D.C. Metro: redefining crappy service

Most people are speaking figuratively when they talk about crappy government service. They’re probably referring to entities other than the Washington Metropolitan Area Transit Authority; a government-run monopoly that ACTUALLY is covered in fecal matter.

Most days, the commute via train is actually a slower option than sitting in a DC traffic jam. Most days, using a gallon of gas in said traffic jam is cheaper than the train fare too. Most days, you’ll be crammed into a cattle car with someone’s arm pit crust just inches from your nostrils. At some point during most Metro train adventures, a morbidly obese woman will ever-so-gently press her soft, gelatin body into yours. I can’t forget to mention the ‘out of order’ escalators, and their half-year repair times.

Yes, all those things are crappy. But I’m speaking in literal terms. The DC Metro is covered in crap. At least, it was for 48 hours at the Franconia-Springfield station on the Blue Line.

On Monday, a commuter coming from the Franconia-Springfield Metro-station found just that, shit smeared across the walls of the pedestrian bridge leading into the station. Two days later? Still on display for all to admire.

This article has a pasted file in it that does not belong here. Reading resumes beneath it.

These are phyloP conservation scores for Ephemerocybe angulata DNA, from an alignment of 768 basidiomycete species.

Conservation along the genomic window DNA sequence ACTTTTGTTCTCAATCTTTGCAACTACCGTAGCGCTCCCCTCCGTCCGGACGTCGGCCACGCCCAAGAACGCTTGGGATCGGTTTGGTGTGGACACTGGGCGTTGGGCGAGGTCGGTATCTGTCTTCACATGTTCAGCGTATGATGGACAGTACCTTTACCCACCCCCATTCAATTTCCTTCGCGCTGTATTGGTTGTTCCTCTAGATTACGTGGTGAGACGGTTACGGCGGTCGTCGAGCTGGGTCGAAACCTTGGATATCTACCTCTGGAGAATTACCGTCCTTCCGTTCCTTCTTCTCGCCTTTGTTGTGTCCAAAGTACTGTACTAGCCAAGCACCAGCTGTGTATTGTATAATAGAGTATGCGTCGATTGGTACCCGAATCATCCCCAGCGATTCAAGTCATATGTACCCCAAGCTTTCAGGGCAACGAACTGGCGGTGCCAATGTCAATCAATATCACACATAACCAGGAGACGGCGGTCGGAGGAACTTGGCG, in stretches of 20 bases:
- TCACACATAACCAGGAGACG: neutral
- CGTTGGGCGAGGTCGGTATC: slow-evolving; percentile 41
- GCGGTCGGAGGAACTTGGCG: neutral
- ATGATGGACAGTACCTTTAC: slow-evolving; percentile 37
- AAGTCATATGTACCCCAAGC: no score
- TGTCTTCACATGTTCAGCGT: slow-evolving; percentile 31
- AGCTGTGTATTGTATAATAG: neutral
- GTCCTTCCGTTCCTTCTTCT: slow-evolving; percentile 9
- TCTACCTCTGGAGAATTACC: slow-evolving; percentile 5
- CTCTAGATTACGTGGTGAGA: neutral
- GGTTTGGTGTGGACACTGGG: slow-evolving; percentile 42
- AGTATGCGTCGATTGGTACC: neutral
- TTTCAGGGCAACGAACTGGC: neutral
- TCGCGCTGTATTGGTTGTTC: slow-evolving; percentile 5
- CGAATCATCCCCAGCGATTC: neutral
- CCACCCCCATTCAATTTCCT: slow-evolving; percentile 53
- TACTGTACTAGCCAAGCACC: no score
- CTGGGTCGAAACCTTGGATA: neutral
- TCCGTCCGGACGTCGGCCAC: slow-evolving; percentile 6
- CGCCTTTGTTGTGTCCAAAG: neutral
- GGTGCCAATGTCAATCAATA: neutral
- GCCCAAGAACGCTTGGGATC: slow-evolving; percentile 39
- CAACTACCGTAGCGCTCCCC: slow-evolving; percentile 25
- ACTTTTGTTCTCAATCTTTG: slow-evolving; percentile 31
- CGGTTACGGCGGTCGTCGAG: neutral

Austin Lasseter, told the Washington Examiner that he spoke to the Metro station’s manager on Monday after encountering the wall-of-horror. The response from Metro management? ‘it’s not Metro’s problem’.

Maybe the government employees wanted to add some Aroma to the air, you know, for atmosphere. Or perhaps they truly are embracing their reputation for crap-quality service, going with a fecal wallpaper theme.

Toot! Toot! All aboard! Free smells!

Eventually, they did clean it up though. Government employees rapidly sprung into action at a snail’s pace of 2-days after first hearing about the crap on the walls. It only took the pressure of being confronted by the Washington Examiner about their inability to show the slightest bit of competence.

Turns out that because the the VRE (Virginia Railway Express) owned the stairs connecting the walkway, Metro felt it best to just ignore the problem.

Lasseter questioned why, if it was not Metro’s duty, they couldn’t contact the staff of the VRE about the problem. Both organizations said that “generally,” Metro station managers don’t reach out to VRE Janitoral teams, and both sides must go through a “chain of command.” I guess picking up a phone when there’s HUMAN SHIT on the wall is too arduous a task to be tackled so easily by Metro employees.

It’s good to know Washington D.C. is home to the same government agencies that oversee food cleanliness and sanitation.

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